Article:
The house is beautiful, with large glass panels overlooking the cove; you can watch the ocean whilst cooking, eating, lounging. My room is upstairs and on two sides I have windows with ocean views. The sunrise is seen from my window, and in the evening the sunset colors can be seen.
We had come back just in time for sunset; earlier, I had told Chris that I thought it wasn’t worth it to photograph the sky and the clouds because my photos wouldn't do it justice. The sky turned into a brilliant canvas of pinks, reds, purples, oranges, and blues, with tiny cotton balls of white scattered in. I decided I may as well try and capture it on film. And so I did. The amazing thing was that the color of the sky caught on the white of the waves, and the spray; there were pink and purple reflections in the ocean. Breathtaking. It was starting to get much cooler so we ran inside.
We munched on Angie’s smoky tomato sauce (yum! Thanks!) and the King Island Double Cream Brie. Jeff was kind enough to share his Hay Shed Hill Shiraz from Margaret River with me. Australian wines have impressed me overall already, but this bottle really hit the spot. We had a yummy pasta for dinner followed by way too many pastries that had been bought at the Launceston French bakery, and enjoyed a couple different shows on TV. Felt just like the home that I don’t have.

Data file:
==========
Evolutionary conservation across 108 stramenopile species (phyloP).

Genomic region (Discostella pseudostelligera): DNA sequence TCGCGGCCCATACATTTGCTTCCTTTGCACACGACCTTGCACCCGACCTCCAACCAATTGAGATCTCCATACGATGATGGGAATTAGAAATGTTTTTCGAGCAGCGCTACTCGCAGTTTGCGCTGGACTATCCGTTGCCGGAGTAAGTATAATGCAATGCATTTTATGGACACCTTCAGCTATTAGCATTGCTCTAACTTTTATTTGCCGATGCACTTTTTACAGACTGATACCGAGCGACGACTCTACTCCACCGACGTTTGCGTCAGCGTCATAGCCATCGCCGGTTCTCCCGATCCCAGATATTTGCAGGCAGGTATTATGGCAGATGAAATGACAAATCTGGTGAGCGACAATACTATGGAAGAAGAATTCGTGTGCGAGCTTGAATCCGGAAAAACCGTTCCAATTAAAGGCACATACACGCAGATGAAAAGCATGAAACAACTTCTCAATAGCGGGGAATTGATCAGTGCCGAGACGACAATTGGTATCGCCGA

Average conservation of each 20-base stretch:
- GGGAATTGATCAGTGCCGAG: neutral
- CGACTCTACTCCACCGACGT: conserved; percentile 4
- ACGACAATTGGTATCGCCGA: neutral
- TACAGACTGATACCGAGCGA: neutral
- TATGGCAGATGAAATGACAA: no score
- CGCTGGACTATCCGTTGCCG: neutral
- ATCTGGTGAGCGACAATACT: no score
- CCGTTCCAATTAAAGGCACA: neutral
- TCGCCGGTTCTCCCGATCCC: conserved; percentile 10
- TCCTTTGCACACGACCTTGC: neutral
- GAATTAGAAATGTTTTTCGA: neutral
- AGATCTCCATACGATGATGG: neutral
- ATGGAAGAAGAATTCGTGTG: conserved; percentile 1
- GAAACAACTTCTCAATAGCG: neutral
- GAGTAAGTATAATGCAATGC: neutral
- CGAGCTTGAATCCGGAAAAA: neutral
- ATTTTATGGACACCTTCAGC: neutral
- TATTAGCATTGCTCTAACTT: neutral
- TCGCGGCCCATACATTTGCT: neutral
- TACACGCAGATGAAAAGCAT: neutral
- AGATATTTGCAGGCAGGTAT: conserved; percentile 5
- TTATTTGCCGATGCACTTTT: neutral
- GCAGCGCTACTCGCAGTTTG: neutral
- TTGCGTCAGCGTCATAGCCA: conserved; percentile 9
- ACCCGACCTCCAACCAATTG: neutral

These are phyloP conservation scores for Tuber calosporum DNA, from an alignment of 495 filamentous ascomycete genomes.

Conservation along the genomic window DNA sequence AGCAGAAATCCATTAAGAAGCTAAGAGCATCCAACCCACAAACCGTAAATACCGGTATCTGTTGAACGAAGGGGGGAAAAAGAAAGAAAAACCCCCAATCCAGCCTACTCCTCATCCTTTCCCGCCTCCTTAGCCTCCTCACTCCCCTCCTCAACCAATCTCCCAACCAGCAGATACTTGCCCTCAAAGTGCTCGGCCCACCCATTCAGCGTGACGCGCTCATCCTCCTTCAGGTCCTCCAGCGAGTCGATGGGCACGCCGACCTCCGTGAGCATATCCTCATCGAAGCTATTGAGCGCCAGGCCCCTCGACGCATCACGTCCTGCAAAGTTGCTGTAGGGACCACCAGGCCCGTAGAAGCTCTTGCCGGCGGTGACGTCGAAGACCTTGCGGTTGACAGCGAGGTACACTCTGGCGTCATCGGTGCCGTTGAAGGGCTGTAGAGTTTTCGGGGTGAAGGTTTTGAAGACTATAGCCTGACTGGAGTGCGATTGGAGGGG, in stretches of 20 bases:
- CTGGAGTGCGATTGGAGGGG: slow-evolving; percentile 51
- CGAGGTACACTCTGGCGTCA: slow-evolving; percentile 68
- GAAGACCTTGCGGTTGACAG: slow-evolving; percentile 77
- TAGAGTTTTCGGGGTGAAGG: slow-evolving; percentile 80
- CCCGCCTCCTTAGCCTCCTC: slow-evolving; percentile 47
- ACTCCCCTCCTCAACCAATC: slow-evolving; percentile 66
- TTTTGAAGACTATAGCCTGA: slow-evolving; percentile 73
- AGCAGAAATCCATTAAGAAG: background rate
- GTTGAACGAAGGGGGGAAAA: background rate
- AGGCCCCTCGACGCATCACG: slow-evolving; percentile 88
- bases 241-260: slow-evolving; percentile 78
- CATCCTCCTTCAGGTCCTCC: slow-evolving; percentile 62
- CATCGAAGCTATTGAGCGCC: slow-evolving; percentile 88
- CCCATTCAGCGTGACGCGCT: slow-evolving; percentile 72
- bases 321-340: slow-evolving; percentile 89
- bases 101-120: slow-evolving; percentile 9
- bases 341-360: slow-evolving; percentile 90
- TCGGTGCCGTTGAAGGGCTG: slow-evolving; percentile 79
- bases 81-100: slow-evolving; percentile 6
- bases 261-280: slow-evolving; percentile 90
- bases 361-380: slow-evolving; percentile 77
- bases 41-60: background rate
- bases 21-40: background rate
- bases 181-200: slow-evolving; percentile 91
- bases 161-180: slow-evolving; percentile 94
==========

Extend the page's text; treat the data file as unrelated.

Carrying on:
Today, it was a leisurely morning, I was awake just in time for sunrise over the ocean and we had breakfast on the veranda. Jeff had to do some work so Chris and I decided to go to Binalong Bay. The whole area around Binalong Bay and further north is called the Bay of Fires because the rocks are covered in lichens, ranging from the soft yellows of kindling to ochre, and the deep red of a raging flame.
It was just over an hour to get to this impossibly beautiful bay with soft powdery white sand and clear turquoise, green, and aquamarine water. It seemed as though every moment as the light changed, and the movement of the water changed, the whole bay was changing – my camera shutter was going basically nonstop. We went a bit further to the Skeleton Bay carpark and did the easy walk to Skeleton Point. Skeleton Point was beautiful. The black rocks had orange and red lichens on them, and the contrast between the black, yellow, orange, and red with the green, blue, and white found in the ocean was like something out of a fantasy novel. We sat and contemplated and ate snacks. Ahh.
We then drove a bit further north to a few beaches, saw some saltwater moss which I’ve never seen, and turned back. On the way home, near Scamandar, we stopped at the Winifred Curtis Conservation Area. This area had been heavily damaged by bushfires this year. This was evident from the charred trees that remain in the area, along with the fresh new growth that is just emerging from the ground. We went on the lagoon track, walking just next to the lagoon with a view of the Sisters and other distinctive mountains in the area. The grass growing along the lake was the same silvery blue green that is found in eucalypts. We went down a bit further and turned inland towards the Old Coach Road.